The original plugs were made in two pieces. The visible part was black bakelite, and the inner part was soft rubber. Somehow they fused the two pieces together. We were not successful in doing this, so we wound up making the whole thing out of soft rubber. Sometimes it kills me to have to do something different. And yes, Langs description is not correct. They stopped supplying top saddles in 1921 when they introduced the new style body. They used that style top saddle iron and saddle up to the end.
Larry, I do not understand. You say Langs description is not correct. The next sentence you say they (Ford??) stopped supplying top saddles in 1921 when they introduced the new style body. So if they stopped supplying top saddles in 1921, then Lang's statement is correct at least for cars made after 1921. What am I missing?
I take his statement to mean, the parts (at least the rods) were included just not installed.
What Don is saying is Model T's were not supplied with top saddles. What he should have said is the 22-27 T's were not supplied with top saddles and irons.
Just to re-clarify, Model T's were supplied with the Top Rest Iron(Part 5190CX) and the Rest (saddle) and Strap Assembly ( Part 3876BX).
No T's in '22-'27 were shipped without, or delivered by the dealer without these parts. There could be no way for the owner to lower the top! Have never seen these parts added to a Model T dealer sales invoice either
Ref. : Service Bulletin Nov. 1922
"Raising and Lowering One-Man Top"
In order that the dealer may correctly instruct owners as to the proper method of raising and lowering the new top, we are giving the below detailed instructions regarding this procedure.
Note the last line...in order to strap the top to the rest, that Rest (saddle) and Strap Assembly had to be supplied!
Did that apply to the roadster pickup also?
Yep, along with the spare rim when ordered with demountable, since no spare carrier on the rear, where the tail gate drops, those factory parts, like the side curtains were tossed in the pickup bed.
And this carefree guy with a toot of a horn didn't even wrap up those top straps on the rest!
While this pretty farmer's daughter helping out with the chores doesn't have a top, but has those top rest and straps a'hanging
OK guys, here goes! Remember I am only the messenger!
The New York branch of the Ford Motor Company put out a dealer letter on December 2nd, 1925 with the subject DRESS UP YOUR FORD RUNABOUT WITH FORD TOP BOOTS AND GYPSY CURTAINS.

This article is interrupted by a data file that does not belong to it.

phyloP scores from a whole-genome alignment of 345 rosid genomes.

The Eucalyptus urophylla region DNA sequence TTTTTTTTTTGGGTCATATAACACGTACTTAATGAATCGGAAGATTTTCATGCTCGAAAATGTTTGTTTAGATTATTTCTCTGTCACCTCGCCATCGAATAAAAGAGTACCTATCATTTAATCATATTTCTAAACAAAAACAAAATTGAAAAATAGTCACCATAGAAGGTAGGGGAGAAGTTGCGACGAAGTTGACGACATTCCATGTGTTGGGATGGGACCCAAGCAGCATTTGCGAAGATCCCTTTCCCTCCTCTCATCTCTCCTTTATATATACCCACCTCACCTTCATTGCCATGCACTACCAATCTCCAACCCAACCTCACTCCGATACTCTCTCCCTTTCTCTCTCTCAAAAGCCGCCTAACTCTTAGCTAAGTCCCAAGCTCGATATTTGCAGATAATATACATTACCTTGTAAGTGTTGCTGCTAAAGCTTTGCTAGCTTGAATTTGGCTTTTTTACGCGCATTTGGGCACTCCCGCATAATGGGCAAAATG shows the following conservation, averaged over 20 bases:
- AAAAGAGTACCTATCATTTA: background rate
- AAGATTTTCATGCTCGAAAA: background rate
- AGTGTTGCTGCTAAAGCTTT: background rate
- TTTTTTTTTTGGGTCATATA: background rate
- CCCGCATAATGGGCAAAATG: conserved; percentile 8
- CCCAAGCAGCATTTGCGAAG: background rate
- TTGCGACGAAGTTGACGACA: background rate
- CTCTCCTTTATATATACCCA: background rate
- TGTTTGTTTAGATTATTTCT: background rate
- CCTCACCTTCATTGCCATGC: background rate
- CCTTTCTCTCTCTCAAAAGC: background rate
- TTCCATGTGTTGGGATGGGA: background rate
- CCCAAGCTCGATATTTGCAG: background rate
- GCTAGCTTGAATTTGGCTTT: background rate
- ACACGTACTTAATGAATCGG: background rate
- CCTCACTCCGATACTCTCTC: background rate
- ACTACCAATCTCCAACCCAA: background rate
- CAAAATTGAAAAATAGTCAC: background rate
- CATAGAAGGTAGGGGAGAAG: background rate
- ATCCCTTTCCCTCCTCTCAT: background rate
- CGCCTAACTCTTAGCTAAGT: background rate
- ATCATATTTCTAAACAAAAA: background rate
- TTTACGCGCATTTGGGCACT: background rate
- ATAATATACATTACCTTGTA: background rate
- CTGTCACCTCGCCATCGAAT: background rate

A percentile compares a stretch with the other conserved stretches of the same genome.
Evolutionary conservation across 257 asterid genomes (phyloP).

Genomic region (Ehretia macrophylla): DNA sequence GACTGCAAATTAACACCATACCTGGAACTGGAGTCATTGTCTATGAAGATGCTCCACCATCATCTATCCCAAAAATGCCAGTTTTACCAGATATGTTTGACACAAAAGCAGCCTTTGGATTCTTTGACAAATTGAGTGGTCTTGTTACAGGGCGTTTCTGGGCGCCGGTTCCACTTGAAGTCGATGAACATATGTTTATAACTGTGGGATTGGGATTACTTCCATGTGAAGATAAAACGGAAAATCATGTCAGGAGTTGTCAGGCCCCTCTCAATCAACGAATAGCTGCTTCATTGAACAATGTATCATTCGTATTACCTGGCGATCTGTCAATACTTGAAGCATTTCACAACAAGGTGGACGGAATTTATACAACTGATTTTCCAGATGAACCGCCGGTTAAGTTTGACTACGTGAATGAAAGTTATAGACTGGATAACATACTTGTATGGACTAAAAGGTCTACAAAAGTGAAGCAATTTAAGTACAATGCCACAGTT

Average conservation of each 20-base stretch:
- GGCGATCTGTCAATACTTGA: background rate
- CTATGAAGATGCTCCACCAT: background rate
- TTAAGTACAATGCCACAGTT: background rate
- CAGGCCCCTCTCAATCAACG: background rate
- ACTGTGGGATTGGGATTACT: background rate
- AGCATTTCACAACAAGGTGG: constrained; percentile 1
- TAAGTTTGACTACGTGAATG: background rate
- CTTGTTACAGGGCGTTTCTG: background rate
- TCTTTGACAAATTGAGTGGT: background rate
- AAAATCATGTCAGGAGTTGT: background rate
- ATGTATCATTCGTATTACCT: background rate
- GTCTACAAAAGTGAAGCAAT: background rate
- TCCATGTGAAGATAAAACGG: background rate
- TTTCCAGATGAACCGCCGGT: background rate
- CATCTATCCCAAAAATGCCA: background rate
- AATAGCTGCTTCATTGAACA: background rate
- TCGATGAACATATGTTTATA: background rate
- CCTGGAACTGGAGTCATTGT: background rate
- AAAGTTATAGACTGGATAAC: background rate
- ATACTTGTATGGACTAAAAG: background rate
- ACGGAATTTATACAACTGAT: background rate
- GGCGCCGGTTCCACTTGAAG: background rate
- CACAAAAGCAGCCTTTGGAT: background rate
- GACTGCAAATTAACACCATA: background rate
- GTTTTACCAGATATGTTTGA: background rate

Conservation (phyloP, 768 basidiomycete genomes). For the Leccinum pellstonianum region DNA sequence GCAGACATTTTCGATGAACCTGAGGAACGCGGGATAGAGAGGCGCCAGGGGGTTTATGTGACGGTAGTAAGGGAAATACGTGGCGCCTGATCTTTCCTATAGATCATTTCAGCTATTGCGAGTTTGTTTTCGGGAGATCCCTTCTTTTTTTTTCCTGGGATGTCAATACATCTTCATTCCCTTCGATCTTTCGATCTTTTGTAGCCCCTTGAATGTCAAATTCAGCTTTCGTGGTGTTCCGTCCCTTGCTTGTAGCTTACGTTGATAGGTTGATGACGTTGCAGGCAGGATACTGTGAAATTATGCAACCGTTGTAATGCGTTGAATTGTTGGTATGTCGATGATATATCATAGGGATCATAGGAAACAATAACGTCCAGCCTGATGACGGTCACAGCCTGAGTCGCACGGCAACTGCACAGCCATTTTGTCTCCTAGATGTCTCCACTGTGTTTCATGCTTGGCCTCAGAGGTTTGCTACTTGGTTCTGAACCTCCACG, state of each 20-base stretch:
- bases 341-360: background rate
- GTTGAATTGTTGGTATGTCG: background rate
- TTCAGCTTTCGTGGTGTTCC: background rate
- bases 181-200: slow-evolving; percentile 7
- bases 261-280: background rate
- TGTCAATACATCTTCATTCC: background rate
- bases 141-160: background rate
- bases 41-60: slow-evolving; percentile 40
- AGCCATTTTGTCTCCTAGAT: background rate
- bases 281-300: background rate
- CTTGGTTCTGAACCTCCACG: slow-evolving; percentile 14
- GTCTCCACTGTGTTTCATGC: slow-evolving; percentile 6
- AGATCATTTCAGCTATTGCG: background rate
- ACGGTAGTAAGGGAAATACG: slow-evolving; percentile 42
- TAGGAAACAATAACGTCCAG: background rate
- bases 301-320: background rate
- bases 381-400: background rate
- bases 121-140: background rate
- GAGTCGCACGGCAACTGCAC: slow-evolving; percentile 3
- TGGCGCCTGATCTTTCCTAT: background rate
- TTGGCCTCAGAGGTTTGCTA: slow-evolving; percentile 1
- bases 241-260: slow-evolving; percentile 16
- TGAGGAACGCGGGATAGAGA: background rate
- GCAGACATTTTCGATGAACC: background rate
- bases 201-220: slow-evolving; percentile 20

They placed an order form at the end of that letter which included 2 prop rests, pad and strap assembly for $1.20 and 2 prop rest irons for $0.40. However it is interesting to note that they did not include part numbers for these parts while the top boot and gypsy curtains both had part numbers listed.
Now my question to the forum members is why would the dealer letter add these items to the list if they were already shipped with every new Runabout?
Dan, I see some of your pictures show open improved cars with the rubber plug. Perhaps for shipping purposes they did not install the top rest hardware. However, did they ever have a check list to show what was to go with an open vehicle? My point is if the top rest hardware was included in the purchase of a new vehicle, but not installed, perhaps the factory had a check list to show the items that went with the new vehicle. If someone can produce such a list that includes top rest hardware for the improved open vehicles, then we all could be in agreement. However the New York Branch dealer letter may tell a different story.
Dan another thought, like Larry says, perhaps the parts were shipped with earlier production vehicles and thus the procedure to fold the top, which indicates the top rest hardware, may apply to those early cars that had the top rest hardware supplied. My question is in regards to the improved vehicles that Donnie Brown is researching.
Donnie see all the problems that come up when you purchase an improved base touring with rubber plugs! (just kidding!)
All I can say is read the above information. It is all there. I believe the part numbers for the top saddles and irons are in the body parts book. I have some late top saddles with Ford script, but never have found out when they were produced. Most have the dot combination.
Yes, Larry the part numbers are listed in the parts book. I have read your posts which indicate that later vehicles did not have the top down hardware included.
It is just that some members indicate that the parts were included in the trunk or under the seat. I am hoping that those that feel that way have some documentation to that effect. Just saying that Ford did not charge extra or put the items on the sales receipt does not necessarily mean the parts did indeed come with the vehicle.
Our 23 touring has been in the family since 1926. When I acquired it about 15 years ago, the plugs were in the holes and no saddles or irons were to be found. The top was missing also. I now have the irons and saddles, along with a new top, and have no plugs!